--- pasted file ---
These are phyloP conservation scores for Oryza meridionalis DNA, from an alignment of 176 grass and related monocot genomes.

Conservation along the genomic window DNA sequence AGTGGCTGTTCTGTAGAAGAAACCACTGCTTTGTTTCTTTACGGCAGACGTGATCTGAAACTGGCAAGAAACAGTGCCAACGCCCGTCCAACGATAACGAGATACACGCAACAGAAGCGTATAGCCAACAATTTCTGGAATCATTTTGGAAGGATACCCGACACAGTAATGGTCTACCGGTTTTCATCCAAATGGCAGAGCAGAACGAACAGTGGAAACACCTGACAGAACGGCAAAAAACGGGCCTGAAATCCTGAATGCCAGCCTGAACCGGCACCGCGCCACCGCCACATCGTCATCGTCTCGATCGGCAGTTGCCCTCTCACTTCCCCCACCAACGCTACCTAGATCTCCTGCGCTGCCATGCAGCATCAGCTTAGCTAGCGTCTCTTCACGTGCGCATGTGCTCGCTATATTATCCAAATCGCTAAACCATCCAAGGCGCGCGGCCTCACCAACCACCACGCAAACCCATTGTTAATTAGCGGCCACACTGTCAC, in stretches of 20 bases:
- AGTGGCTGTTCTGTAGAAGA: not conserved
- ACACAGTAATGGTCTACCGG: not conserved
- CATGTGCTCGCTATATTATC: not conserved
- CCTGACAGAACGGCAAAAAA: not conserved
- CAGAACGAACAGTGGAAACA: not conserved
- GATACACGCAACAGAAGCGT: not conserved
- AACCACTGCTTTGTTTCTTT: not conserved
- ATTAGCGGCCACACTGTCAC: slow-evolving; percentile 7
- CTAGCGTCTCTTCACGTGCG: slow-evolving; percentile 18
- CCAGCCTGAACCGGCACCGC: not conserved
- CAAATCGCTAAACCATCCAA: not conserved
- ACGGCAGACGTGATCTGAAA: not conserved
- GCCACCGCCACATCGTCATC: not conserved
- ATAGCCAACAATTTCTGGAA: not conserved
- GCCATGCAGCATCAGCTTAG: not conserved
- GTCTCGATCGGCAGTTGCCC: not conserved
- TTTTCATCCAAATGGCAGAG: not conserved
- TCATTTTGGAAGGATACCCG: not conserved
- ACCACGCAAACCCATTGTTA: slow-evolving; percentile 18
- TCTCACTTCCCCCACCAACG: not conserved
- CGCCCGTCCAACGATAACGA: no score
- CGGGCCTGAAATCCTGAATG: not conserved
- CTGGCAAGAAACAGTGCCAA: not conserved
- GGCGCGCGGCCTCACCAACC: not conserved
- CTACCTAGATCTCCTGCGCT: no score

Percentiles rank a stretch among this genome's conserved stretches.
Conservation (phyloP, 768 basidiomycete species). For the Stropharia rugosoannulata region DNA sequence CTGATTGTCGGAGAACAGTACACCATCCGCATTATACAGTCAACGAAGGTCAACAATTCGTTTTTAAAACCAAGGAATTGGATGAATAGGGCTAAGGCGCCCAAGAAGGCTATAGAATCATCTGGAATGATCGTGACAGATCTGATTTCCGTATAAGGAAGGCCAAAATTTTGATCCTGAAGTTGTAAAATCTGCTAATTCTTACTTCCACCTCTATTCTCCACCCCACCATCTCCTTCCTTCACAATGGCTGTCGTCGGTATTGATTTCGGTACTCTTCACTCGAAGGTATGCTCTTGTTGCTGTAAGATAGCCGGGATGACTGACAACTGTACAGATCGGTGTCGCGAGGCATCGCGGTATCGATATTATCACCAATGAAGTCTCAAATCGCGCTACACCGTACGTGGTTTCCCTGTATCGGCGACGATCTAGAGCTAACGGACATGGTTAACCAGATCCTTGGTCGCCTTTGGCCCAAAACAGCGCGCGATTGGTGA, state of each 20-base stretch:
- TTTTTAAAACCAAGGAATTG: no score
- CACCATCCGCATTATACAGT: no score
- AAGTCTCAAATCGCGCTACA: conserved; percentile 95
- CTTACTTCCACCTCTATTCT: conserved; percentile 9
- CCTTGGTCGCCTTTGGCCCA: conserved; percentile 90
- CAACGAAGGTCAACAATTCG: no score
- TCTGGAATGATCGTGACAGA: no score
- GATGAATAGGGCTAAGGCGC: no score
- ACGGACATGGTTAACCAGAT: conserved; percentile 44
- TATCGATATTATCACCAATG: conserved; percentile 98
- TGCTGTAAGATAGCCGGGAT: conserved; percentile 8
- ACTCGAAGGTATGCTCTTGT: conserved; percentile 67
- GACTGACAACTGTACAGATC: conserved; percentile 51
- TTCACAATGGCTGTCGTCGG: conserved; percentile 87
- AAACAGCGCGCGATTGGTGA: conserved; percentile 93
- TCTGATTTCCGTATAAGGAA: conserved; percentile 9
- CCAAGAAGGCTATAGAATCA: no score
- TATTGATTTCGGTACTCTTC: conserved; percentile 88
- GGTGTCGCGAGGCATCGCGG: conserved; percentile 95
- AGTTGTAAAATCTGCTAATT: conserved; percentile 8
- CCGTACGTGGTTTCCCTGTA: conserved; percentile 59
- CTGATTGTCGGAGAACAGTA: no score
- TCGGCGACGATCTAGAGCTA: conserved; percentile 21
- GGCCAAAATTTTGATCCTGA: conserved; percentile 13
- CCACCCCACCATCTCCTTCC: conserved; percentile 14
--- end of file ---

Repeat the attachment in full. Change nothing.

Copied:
These are phyloP conservation scores for Oryza meridionalis DNA, from an alignment of 176 grass and related monocot genomes.

Conservation along the genomic window DNA sequence AGTGGCTGTTCTGTAGAAGAAACCACTGCTTTGTTTCTTTACGGCAGACGTGATCTGAAACTGGCAAGAAACAGTGCCAACGCCCGTCCAACGATAACGAGATACACGCAACAGAAGCGTATAGCCAACAATTTCTGGAATCATTTTGGAAGGATACCCGACACAGTAATGGTCTACCGGTTTTCATCCAAATGGCAGAGCAGAACGAACAGTGGAAACACCTGACAGAACGGCAAAAAACGGGCCTGAAATCCTGAATGCCAGCCTGAACCGGCACCGCGCCACCGCCACATCGTCATCGTCTCGATCGGCAGTTGCCCTCTCACTTCCCCCACCAACGCTACCTAGATCTCCTGCGCTGCCATGCAGCATCAGCTTAGCTAGCGTCTCTTCACGTGCGCATGTGCTCGCTATATTATCCAAATCGCTAAACCATCCAAGGCGCGCGGCCTCACCAACCACCACGCAAACCCATTGTTAATTAGCGGCCACACTGTCAC, in stretches of 20 bases:
- AGTGGCTGTTCTGTAGAAGA: not conserved
- ACACAGTAATGGTCTACCGG: not conserved
- CATGTGCTCGCTATATTATC: not conserved
- CCTGACAGAACGGCAAAAAA: not conserved
- CAGAACGAACAGTGGAAACA: not conserved
- GATACACGCAACAGAAGCGT: not conserved
- AACCACTGCTTTGTTTCTTT: not conserved
- ATTAGCGGCCACACTGTCAC: slow-evolving; percentile 7
- CTAGCGTCTCTTCACGTGCG: slow-evolving; percentile 18
- CCAGCCTGAACCGGCACCGC: not conserved
- CAAATCGCTAAACCATCCAA: not conserved
- ACGGCAGACGTGATCTGAAA: not conserved
- GCCACCGCCACATCGTCATC: not conserved
- ATAGCCAACAATTTCTGGAA: not conserved
- GCCATGCAGCATCAGCTTAG: not conserved
- GTCTCGATCGGCAGTTGCCC: not conserved
- TTTTCATCCAAATGGCAGAG: not conserved
- TCATTTTGGAAGGATACCCG: not conserved
- ACCACGCAAACCCATTGTTA: slow-evolving; percentile 18
- TCTCACTTCCCCCACCAACG: not conserved
- CGCCCGTCCAACGATAACGA: no score
- CGGGCCTGAAATCCTGAATG: not conserved
- CTGGCAAGAAACAGTGCCAA: not conserved
- GGCGCGCGGCCTCACCAACC: not conserved
- CTACCTAGATCTCCTGCGCT: no score

Percentiles rank a stretch among this genome's conserved stretches.
Conservation (phyloP, 768 basidiomycete species). For the Stropharia rugosoannulata region DNA sequence CTGATTGTCGGAGAACAGTACACCATCCGCATTATACAGTCAACGAAGGTCAACAATTCGTTTTTAAAACCAAGGAATTGGATGAATAGGGCTAAGGCGCCCAAGAAGGCTATAGAATCATCTGGAATGATCGTGACAGATCTGATTTCCGTATAAGGAAGGCCAAAATTTTGATCCTGAAGTTGTAAAATCTGCTAATTCTTACTTCCACCTCTATTCTCCACCCCACCATCTCCTTCCTTCACAATGGCTGTCGTCGGTATTGATTTCGGTACTCTTCACTCGAAGGTATGCTCTTGTTGCTGTAAGATAGCCGGGATGACTGACAACTGTACAGATCGGTGTCGCGAGGCATCGCGGTATCGATATTATCACCAATGAAGTCTCAAATCGCGCTACACCGTACGTGGTTTCCCTGTATCGGCGACGATCTAGAGCTAACGGACATGGTTAACCAGATCCTTGGTCGCCTTTGGCCCAAAACAGCGCGCGATTGGTGA, state of each 20-base stretch:
- TTTTTAAAACCAAGGAATTG: no score
- CACCATCCGCATTATACAGT: no score
- AAGTCTCAAATCGCGCTACA: conserved; percentile 95
- CTTACTTCCACCTCTATTCT: conserved; percentile 9
- CCTTGGTCGCCTTTGGCCCA: conserved; percentile 90
- CAACGAAGGTCAACAATTCG: no score
- TCTGGAATGATCGTGACAGA: no score
- GATGAATAGGGCTAAGGCGC: no score
- ACGGACATGGTTAACCAGAT: conserved; percentile 44
- TATCGATATTATCACCAATG: conserved; percentile 98
- TGCTGTAAGATAGCCGGGAT: conserved; percentile 8
- ACTCGAAGGTATGCTCTTGT: conserved; percentile 67
- GACTGACAACTGTACAGATC: conserved; percentile 51
- TTCACAATGGCTGTCGTCGG: conserved; percentile 87
- AAACAGCGCGCGATTGGTGA: conserved; percentile 93
- TCTGATTTCCGTATAAGGAA: conserved; percentile 9
- CCAAGAAGGCTATAGAATCA: no score
- TATTGATTTCGGTACTCTTC: conserved; percentile 88
- GGTGTCGCGAGGCATCGCGG: conserved; percentile 95
- AGTTGTAAAATCTGCTAATT: conserved; percentile 8
- CCGTACGTGGTTTCCCTGTA: conserved; percentile 59
- CTGATTGTCGGAGAACAGTA: no score
- TCGGCGACGATCTAGAGCTA: conserved; percentile 21
- GGCCAAAATTTTGATCCTGA: conserved; percentile 13
- CCACCCCACCATCTCCTTCC: conserved; percentile 14